Originally, the working title for Wllder's classic was Not Tonight, Josephine!(its origin was reportedly taken from Napoleon Bonaparte's response when refusing sex with Empress Josephine). Set in the roaring prohibition era,
Jack Lemmon plays Jerry; a bass player, alongside Tony Curtis, a saxophonist named Joe, who disguise themselves in lipstick and heels to escape gangsters after witnessing the St. Valentines Day Massacre.
Fleeing from the ruthless Al Capone-like character Spats Colombo, played by George Raft, the slapstick duo decide to join an all girl-orchestra on its way to Florida, meeting a blonde ukulele player named Sugar Kane, played by the great Marilyn Monroe.
Whether its Lemmon's clever, laugh out loud wit, Monroe's sex appeal, Wilder's directional brilliance or Curtis' portrayal as a phony millionaire based on Cary Grant, the concoction of them all brings together a fantastic wacky film that never grows old. Curtis' and Lemmon's performances as Josephine and Daphne bring a laugh to everyone in the audience, and the movie has a spark that never goes out, with brilliant dialogue that appeals to all. Wilder was originally going to cast Frank Sinatra as Jack Lemmon's role and Mitzi Gaynor as Sugar, I for one am glad he didn't!
Despite the humour on screen, it wasn’t all laughs behind the scenes, as many of the cast and crew reportedly had difficulty working with Miss Monroe. According to Curtis, Monroe was often two to three hours late to the set, and occasionally refused to leave her dressing room. She did 47 takes to get "It's me, Sugar" right, and after take 30 the director had the line written on a blackboard so she'd remember it.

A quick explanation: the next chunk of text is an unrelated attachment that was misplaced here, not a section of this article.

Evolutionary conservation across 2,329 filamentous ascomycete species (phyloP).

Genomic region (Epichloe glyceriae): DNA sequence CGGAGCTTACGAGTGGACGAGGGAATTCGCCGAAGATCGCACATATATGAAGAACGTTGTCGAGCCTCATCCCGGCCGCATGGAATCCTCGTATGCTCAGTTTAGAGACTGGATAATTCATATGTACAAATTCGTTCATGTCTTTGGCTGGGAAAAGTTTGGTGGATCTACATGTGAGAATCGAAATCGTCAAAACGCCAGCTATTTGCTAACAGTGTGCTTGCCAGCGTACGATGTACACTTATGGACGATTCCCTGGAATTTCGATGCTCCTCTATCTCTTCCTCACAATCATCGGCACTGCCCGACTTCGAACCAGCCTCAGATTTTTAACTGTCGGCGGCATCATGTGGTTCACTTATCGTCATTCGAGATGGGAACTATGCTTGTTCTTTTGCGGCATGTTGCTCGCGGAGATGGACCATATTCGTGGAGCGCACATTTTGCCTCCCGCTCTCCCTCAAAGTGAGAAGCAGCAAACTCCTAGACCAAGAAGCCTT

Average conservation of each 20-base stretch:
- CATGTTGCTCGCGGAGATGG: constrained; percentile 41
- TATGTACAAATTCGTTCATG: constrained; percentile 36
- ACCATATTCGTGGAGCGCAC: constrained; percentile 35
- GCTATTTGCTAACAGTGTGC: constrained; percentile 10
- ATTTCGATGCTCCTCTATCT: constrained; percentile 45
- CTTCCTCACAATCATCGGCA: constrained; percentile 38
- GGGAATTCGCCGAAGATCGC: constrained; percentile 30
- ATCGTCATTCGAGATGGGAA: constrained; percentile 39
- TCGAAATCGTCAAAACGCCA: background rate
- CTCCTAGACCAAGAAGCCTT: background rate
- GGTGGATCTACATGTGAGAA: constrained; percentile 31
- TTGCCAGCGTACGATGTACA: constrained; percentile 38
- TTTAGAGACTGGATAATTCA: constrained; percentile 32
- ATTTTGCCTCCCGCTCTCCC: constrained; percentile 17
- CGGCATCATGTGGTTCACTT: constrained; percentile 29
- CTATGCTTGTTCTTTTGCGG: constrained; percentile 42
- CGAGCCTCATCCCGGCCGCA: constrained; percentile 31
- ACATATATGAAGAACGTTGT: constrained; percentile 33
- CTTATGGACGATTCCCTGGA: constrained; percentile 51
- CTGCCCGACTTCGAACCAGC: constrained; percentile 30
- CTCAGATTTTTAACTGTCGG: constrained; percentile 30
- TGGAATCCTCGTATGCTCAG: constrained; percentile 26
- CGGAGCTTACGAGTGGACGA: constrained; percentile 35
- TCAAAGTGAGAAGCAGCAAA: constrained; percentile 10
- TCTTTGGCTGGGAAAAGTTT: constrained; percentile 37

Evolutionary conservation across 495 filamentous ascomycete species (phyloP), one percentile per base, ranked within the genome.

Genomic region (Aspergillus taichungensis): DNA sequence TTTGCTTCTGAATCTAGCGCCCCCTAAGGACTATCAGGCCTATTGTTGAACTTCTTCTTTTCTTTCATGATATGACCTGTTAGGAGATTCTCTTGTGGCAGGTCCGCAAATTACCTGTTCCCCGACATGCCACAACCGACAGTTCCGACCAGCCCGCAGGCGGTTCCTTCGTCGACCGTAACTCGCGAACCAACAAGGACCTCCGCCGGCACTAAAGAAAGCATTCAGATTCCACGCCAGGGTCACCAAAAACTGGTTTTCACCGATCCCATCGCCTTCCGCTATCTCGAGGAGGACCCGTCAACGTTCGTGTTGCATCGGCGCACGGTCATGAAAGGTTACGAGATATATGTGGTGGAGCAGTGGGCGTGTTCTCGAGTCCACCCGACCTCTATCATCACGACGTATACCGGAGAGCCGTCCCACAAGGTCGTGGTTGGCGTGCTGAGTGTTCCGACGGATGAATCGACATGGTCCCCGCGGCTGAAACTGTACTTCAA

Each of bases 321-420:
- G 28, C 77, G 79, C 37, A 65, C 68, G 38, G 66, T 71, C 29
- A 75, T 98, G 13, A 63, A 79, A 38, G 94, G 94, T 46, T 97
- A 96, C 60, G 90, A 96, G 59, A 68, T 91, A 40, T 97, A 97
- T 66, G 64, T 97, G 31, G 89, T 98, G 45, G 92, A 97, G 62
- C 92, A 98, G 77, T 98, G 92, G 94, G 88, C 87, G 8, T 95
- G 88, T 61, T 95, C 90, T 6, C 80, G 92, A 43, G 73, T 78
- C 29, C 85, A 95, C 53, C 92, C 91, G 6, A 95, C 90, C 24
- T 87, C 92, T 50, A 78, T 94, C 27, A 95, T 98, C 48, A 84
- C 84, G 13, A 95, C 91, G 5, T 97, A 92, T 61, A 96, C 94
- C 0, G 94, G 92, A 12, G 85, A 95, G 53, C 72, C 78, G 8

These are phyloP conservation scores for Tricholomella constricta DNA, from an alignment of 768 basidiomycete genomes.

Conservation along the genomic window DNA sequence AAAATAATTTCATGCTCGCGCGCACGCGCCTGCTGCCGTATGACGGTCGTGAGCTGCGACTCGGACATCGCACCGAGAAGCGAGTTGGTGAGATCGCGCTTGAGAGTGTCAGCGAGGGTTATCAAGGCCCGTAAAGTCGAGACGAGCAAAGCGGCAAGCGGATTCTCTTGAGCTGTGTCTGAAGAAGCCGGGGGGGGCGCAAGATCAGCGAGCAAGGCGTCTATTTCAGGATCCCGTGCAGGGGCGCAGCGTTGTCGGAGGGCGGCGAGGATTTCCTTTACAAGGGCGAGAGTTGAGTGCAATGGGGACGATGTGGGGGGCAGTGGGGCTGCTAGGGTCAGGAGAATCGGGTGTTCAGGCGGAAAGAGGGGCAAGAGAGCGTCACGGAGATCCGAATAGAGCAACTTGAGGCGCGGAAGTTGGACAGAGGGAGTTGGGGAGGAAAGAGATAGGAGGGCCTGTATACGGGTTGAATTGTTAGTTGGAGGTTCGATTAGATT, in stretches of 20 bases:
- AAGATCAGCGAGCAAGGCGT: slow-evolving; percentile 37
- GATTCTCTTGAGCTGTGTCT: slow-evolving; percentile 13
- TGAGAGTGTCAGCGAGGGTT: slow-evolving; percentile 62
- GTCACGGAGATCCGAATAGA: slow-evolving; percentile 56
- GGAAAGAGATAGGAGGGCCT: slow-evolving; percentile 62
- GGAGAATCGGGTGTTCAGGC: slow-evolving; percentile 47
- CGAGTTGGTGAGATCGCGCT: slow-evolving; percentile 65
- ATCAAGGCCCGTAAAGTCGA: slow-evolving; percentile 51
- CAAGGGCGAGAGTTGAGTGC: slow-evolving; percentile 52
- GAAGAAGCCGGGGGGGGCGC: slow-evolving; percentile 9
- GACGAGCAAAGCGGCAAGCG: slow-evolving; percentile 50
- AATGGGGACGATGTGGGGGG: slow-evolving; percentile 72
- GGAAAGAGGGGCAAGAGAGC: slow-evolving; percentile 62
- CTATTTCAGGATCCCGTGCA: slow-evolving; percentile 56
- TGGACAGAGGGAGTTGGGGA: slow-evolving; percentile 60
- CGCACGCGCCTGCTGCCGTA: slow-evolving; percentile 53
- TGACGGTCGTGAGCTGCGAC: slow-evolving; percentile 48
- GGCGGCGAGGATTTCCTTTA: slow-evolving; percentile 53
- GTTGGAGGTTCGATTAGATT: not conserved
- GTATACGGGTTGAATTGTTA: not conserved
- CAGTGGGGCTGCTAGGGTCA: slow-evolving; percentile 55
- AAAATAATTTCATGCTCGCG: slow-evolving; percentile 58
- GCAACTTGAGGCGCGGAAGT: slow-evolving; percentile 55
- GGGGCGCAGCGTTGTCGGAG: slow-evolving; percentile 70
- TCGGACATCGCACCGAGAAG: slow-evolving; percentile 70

Another scene required Monroe to rummage through some drawers and say "Where's the bourbon?" After 40 takes of her saying "Where's the whiskey?", "Where's the bottle?", or "Where's the bonbon?” Wilder put the correct line in one of the drawers. After Monroe became confused about which drawer contained the line, Wilder had it pasted in every drawer. Fifty-nine takes were required for this scene and when she finally does say it, she has her back to the camera, leading some to wonder if Wilder finally gave up and had it dubbed. Due to her erratic and unreliable behavior she was not invited to the wrap party...
Despite this, the film wouldn’t be the same without the presence of this fantastic icon and after a two year absence from the screen following The Prince and the Showgirl, I think this is the most promising film of her career and legacy. Marilyn originally didn't want to play Sugar, saying "I don't want to play someone who can't tell Daphne and Josephine are really men dressed in drag". But I’m sure we're all glad she overlooked that in the end.
Upon the films original release, Kansas banned it from being shown in the state, explaining that cross-dressing was "too disturbing for Kansans". It was even given a condemned rating by the Roman Catholic legion of decency, but although the film had its ups and downs, we can all agree on the fantastic content and the good feel the movie brings.
Overall, this is a timeless classic and definitely one for the list of movies you should see before you die with one of the most iconic last lines of a movie ever uttered: "Well, nobody's perfect!" Plus, who doesn’t love the gorgeous Marilyn?
Haven't seen the film? Check it out this Sunday at 6.30pm.